Endometriosis - how this hidden disease illustrates the gender health gap


Helping women thrive at work should be a priority for employers to achieve a fully inclusive workforce. By breaking down the stigma around women’s health conditions by encouraging a more transparent culture can help address unconscious structural inequalities.

The implications for employers of underdiagnosis in women’s health

Endometriosis - where womb tissue grows elsewhere in the body - is a cause of extreme pain and can lead to infertility, but it remains one of the hardest conditions to diagnose. In fact, it’s often referred to as the ‘missed disease’ due to underdiagnosis and an overall lack of knowledge about effective treatment. Now considered to affect as many as one in ten women of reproductive age, NICE only issued official guidance to GPs in 2017, and it can take up to 8 years to receive a diagnosis in the UK. There are numerous stories of women reporting severe pain and being tested for cancer, kidney disease, and gastroenteritis… all of which return negative results, leading to a situation where the sufferer is made to feel that ‘it’s all in their head’, or that symptoms are being exaggerated.

This can, in part, be attributed to the fact that the severity of symptoms associated with the condition can vary, and many of those symptoms are similar to more common conditions. Endometriosis UK have published a useful pain and symptoms diary which can be of real practical help in gaining a diagnosis - download it here.  Although endometriosis is not recognised as a disability, it is a chronic condition (which means it cannot be cured, only managed).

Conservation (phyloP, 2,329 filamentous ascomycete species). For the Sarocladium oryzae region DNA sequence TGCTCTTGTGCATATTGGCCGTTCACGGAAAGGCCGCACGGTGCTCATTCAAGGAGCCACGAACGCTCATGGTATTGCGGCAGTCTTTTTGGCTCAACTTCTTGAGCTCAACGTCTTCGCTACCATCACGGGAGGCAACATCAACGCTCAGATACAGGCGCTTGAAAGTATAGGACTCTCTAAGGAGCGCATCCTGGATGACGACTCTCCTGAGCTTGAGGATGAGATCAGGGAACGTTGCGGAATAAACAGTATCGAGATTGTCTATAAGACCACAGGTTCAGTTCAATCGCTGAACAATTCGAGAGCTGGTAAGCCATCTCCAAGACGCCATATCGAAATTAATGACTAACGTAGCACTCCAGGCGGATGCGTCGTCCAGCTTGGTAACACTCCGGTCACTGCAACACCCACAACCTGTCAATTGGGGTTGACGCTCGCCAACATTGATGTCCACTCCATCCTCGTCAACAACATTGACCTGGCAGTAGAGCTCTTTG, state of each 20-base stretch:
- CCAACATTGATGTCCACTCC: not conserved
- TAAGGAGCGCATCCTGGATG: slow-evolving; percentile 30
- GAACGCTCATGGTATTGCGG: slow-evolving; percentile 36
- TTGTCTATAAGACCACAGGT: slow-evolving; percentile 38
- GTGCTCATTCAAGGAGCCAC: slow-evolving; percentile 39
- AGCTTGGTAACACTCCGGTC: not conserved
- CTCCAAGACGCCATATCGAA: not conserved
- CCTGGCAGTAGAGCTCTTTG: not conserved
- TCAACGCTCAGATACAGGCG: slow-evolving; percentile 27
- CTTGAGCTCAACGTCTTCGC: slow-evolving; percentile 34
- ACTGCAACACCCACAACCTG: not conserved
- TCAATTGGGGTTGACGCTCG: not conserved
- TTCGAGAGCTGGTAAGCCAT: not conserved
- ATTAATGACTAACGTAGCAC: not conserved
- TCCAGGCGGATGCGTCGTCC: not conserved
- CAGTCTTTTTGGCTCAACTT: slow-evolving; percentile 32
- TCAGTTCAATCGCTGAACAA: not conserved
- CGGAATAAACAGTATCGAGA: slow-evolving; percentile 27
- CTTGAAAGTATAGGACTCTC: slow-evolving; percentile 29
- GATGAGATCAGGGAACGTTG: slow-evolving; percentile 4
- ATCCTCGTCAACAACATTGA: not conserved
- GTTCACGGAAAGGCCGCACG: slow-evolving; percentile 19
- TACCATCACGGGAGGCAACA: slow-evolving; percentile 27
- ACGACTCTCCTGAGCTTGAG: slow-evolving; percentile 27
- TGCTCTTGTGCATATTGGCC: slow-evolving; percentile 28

From an employer’s perspective, endometriosis seriously affects sufferers, and not just physically. The pain and fatigue the condition causes can lead to depression, poor mental health, and other gastrointestinal problems. The physical symptoms can in themselves be incapacitating, preventing an employee from being present at work. Along with physical pain, the mental impact of the condition can be extremely hard to deal with, and it is, therefore, essential that you work with your employees to determine how best you can support them.

Examples of workplace support for staff with endometriosis include;

  • Flexible working conditions
  • Support with appropriate resources and guidance
  • Provision of safe spaces for discussion or timeouts
  • Raising awareness of the condition amongst staff
  • Encouraging take-up of mental health support

Raising awareness can help staff learn how best to support someone with endometriosis and can also help foster a culture where they may feel more comfortable talking openly about their condition. Employees will feel more comfortable asking for different working arrangements to help with endometriosis if you are open about your policies and discuss them with people in your workplace.

Why the gender health gap is holding back the economy

The dismissiveness of women’s pain is just the tip of the iceberg when discussing effective diagnosis and management of health conditions. A variety of studies have shown that women experience poorer outcomes in many areas of healthcare, with evidence showing that the gendered health gap in the UK is the largest in the G20. Women are less likely to visit their GP, receive less health monitoring, and take more potentially harmful medication. Perhaps most tellingly, women are far more likely to experience common mental health conditions like anxiety or depression, which are themselves exacerbated by social and economic factors - a situation that worsened due to the COVID-19 pandemic, which disrupted access to healthcare, with women disproportionately affected as a result.